X

Dr Ron Sabar

During the last year of family medicine specialty training, one of my patients, Naama, a 32-year-old PhD candidate with advanced stage colon cancer, asked me to help her die at home. At this time, there was very limited home-based palliative care in Israel. As her last wish, we helped Naama feel good enough to complete her thesis and receive her doctorate before she died.  Her death will stay with me forever as a model for how to complete circles and die a peaceful and meaningful death. My experience with Naama and her family profoundly affected me and inspired me to enter the fledgling field of palliative care.

I have been active in palliative care in Israel for the past fifteen years and have been a partner to building the field from the ground up. I founded and continue to run Sabar Health, the first publicly funded for-profit national home hospice programme in Israel and one of the largest of its kind in the world. I serve on the national committees that examine and write the palliative care standards, and was amongst the first in the country to receive the specialization in the field. Most recently, I was appointed an advisor to Israel's Minister of Finance to assist in creating the national budget for palliative care and home hospice services. Through Sabar Health, we provide quality home hospice care, free of charge, nationwide, to about 4,000 patients a year, regardless of the basic illness, socioeconomic level, age or religion. I am involved at a regional level with the Middle East Cancer Consortium and in mentorship to palliative care professionals in the Palestinian Authority in the West Bank.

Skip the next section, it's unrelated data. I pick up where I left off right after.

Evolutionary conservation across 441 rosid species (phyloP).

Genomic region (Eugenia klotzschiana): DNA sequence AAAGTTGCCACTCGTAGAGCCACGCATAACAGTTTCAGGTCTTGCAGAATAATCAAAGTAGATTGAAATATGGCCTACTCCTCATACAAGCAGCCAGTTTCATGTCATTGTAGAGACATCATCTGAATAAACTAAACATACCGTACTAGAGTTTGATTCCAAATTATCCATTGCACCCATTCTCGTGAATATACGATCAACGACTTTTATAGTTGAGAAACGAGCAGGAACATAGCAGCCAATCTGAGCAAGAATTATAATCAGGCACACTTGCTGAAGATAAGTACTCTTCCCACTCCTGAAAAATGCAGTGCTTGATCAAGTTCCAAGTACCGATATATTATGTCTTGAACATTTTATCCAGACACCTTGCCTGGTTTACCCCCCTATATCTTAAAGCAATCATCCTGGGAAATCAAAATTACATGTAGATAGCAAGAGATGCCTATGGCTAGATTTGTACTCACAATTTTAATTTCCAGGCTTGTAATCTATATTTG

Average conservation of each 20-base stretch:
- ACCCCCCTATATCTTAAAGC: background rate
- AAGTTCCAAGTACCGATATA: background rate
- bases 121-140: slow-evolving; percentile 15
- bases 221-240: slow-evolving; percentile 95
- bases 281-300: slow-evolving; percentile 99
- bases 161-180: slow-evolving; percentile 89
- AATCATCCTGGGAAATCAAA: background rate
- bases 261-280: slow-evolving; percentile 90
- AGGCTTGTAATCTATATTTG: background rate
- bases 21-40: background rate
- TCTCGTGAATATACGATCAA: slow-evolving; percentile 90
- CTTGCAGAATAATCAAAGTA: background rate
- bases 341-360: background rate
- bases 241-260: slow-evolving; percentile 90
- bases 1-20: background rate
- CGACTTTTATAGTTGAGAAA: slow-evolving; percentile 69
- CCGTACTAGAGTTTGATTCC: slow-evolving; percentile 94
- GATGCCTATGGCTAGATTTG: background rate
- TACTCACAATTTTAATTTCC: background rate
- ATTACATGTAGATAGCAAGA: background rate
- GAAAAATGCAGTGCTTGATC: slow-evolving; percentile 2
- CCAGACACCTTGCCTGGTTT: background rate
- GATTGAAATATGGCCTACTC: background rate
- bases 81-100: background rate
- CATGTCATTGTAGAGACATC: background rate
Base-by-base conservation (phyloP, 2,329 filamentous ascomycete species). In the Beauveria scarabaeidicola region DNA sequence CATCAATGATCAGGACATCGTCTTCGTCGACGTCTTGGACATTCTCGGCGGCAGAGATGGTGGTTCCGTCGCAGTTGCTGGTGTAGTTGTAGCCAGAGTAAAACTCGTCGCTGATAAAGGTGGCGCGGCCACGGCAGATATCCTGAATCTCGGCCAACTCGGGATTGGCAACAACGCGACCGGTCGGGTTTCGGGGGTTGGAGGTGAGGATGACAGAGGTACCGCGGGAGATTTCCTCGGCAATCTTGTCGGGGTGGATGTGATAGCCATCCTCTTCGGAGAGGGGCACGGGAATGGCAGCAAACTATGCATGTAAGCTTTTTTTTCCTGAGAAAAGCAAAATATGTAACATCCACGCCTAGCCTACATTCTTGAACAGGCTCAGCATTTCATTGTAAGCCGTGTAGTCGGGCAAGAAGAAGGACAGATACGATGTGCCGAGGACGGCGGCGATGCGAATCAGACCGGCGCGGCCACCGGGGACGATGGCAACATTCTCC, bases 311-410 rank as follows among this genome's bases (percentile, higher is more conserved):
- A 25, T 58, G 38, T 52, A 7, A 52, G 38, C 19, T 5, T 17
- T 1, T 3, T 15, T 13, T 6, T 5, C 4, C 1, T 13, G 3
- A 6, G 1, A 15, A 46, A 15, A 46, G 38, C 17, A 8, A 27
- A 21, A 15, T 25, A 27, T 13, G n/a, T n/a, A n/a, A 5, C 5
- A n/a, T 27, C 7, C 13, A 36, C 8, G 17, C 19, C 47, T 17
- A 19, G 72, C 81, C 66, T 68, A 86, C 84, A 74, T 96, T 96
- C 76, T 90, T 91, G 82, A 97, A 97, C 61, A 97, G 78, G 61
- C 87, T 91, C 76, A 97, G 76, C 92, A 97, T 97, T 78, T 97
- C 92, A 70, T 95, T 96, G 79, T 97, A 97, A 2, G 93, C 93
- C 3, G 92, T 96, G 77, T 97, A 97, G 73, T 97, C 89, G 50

When not involved in palliative care, I train and run. My family are avid trekkers and we have crossed five continents together. Both of these hobbies stem from an understanding that life should be savoured in its simplest joy and beauty. Working in palliative care serves as a constant reminder that life is temporary and fragile and we cannot postpone the things that make us happy. 

Over the past several years, I have written, spoken about and consulted in other countries on how to establish large-scale palliative care services that are publicly funded and accessible to all. If elected to the EAPC Board of Directors, I would hope to bring all of these experiences, and my vast experience in hands-on-care to the board.